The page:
I am in no way insinuating that abuse doesn't happen. I'm sure it does, but it happens in ALL cultures, and in ALL walks of life and we need to stop pretending that it's somehow exclusive to the sport of gymnastics and underaged children, exclusive to third world countries, ambitious coaches, parents etc. By doing so we are doing the greatest disservice to our beautiful sport and adding credence to those who feel that it's nothing more than a glorified form of child abuse.

    IMHO the solutions to many of these problems are far too complex and the resources needed to do this are currently far beyond any single organization, including FIG, USAG, GCG or any other. I don't think we should give up because of it but I think we do need to identify where to focus for best results, because apparently dumb stop-gap measures like age restrictions are not the right place.

  5. I second the praise for your blog. It's fabulous!

  6. George N, thanks for your comments.
    But I hope you understand that I do not for a second believe that these things don't happen in the U.S, nor that I claim that they absolutely do in countries like China because they are third-world.
    I am not asking that the age cut-off stays in place because Chinese athletes or any others are being abused, I ask because I believe in self-determination, particularly when it comes to making decisions about something as consuming as an elite sports career, a decision that i believe can only be made when one has a degree of maturity- something that the Chinese training system may not allow for.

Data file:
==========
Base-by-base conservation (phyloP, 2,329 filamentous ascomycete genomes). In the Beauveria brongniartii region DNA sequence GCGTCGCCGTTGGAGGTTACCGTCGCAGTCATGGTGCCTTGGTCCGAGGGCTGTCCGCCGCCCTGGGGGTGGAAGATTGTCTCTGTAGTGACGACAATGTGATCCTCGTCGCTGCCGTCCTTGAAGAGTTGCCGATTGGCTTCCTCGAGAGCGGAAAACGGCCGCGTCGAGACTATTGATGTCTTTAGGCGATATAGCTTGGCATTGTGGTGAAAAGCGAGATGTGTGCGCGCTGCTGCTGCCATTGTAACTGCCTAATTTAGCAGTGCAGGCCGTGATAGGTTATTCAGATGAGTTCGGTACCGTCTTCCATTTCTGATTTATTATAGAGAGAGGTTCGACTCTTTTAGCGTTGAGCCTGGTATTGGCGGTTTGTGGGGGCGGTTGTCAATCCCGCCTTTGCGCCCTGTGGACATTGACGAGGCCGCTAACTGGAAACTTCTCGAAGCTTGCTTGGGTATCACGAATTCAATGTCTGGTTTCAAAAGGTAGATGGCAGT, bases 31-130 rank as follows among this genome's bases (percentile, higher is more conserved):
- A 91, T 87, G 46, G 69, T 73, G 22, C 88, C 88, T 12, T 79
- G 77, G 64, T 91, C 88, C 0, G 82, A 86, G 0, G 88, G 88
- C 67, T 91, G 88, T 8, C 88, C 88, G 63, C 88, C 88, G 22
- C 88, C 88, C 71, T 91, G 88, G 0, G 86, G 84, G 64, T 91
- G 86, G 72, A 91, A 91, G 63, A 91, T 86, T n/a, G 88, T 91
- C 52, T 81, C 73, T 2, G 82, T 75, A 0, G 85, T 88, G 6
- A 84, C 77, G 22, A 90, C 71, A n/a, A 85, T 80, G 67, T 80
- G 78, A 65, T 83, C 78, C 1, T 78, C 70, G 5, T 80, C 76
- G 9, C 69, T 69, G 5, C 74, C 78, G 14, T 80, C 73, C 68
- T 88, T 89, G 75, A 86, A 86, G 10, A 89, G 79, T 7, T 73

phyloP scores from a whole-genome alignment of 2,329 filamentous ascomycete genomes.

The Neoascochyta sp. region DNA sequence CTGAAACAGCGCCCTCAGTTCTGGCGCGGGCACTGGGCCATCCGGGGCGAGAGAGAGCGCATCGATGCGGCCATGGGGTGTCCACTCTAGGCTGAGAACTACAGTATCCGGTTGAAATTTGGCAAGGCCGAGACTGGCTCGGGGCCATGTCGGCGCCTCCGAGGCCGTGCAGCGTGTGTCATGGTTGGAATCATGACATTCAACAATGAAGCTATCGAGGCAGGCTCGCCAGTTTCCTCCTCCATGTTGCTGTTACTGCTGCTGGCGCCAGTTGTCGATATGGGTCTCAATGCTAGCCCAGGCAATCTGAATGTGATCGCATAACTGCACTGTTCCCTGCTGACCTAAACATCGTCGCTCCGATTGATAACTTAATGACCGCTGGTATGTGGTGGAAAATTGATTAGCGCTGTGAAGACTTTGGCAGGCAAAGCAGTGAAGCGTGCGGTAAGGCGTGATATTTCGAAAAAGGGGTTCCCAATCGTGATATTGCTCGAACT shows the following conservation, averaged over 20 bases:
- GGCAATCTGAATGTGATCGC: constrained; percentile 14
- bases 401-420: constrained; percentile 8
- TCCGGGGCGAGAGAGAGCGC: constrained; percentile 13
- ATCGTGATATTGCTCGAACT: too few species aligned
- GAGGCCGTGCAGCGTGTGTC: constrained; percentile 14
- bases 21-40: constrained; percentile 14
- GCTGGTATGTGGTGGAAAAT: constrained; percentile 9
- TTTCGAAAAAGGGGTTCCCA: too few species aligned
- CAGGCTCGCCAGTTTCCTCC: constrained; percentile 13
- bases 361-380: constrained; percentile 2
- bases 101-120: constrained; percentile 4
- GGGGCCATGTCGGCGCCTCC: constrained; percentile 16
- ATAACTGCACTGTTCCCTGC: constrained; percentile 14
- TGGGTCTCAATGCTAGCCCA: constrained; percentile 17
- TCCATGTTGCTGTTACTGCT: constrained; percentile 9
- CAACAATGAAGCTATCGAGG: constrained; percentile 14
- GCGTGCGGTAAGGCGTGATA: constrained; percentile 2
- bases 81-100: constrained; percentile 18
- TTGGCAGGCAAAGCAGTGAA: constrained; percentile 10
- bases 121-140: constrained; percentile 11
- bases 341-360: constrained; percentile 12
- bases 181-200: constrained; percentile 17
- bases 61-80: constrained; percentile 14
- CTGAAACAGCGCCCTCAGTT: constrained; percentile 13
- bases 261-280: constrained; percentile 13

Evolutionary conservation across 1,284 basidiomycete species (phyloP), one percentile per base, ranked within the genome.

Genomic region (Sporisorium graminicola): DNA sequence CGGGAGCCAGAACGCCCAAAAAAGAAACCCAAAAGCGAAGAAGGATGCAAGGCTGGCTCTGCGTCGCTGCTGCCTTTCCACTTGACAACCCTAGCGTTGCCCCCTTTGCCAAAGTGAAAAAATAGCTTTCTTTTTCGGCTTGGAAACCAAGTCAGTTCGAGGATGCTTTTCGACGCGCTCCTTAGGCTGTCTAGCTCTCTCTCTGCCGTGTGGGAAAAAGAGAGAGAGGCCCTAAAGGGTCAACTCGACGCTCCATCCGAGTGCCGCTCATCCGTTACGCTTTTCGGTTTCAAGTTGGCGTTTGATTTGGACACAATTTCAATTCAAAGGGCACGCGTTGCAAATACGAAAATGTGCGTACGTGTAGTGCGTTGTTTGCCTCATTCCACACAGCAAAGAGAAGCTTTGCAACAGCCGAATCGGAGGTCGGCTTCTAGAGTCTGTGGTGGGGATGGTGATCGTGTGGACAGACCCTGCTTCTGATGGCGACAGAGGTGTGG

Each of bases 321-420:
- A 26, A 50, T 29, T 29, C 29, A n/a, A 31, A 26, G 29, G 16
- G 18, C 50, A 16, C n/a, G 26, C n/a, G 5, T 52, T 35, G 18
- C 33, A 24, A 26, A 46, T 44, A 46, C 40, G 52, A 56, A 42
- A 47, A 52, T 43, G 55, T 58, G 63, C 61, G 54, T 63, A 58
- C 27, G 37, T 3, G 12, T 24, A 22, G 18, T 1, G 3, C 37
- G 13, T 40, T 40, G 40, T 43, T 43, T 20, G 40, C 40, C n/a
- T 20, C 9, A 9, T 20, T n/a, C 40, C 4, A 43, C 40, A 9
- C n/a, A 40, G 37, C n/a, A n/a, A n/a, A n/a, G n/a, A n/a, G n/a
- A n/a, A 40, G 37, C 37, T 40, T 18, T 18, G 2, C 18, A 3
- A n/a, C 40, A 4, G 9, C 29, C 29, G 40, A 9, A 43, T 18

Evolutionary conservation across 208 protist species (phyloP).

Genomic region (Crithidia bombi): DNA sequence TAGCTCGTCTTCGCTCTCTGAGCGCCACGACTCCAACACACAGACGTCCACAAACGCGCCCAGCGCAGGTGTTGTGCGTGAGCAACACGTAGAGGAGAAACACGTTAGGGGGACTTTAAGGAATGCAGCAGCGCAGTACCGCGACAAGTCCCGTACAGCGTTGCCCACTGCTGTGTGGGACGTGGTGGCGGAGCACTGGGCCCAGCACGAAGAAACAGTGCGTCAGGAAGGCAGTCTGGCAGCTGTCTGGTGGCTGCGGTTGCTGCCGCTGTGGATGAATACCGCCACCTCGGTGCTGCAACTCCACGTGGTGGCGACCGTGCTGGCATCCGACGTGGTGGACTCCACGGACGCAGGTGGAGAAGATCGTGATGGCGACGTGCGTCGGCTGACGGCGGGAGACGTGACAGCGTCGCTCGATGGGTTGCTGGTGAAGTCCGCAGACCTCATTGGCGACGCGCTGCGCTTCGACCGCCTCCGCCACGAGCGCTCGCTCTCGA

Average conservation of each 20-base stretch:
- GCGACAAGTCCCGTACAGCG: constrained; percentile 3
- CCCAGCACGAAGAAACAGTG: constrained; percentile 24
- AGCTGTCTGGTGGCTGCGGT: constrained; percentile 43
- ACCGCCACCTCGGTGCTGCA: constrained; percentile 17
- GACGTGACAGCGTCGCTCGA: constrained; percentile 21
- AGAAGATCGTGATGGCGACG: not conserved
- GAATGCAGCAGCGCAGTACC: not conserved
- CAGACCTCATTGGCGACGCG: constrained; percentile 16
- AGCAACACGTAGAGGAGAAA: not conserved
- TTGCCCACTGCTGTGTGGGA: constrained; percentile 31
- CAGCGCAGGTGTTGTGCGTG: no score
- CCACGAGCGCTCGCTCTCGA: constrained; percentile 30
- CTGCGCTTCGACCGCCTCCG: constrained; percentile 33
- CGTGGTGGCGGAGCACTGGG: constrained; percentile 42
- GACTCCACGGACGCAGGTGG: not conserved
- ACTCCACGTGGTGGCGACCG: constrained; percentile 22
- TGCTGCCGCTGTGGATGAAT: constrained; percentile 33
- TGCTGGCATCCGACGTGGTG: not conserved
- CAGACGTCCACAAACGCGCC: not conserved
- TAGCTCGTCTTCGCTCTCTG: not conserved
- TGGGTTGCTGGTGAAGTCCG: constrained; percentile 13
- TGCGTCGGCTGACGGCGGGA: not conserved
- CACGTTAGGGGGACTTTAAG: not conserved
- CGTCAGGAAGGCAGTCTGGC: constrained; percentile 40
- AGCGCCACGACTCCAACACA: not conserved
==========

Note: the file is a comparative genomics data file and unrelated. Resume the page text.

7. Your blog is brillant - reading it is always a highlight of my day!

    As for this particular post, I think your opinions were very well expressed and valid. I don't know how effective the age rule is overall, but I definitely agree with your concerns in removing it.

    I hear what George is saying too though. At the end of the day, I think whether or not we have this age rule, we are still going to uncover unacceptable occurences and circumstances in the sport of gymnastics, and in many if not most other elite/olympic level sports.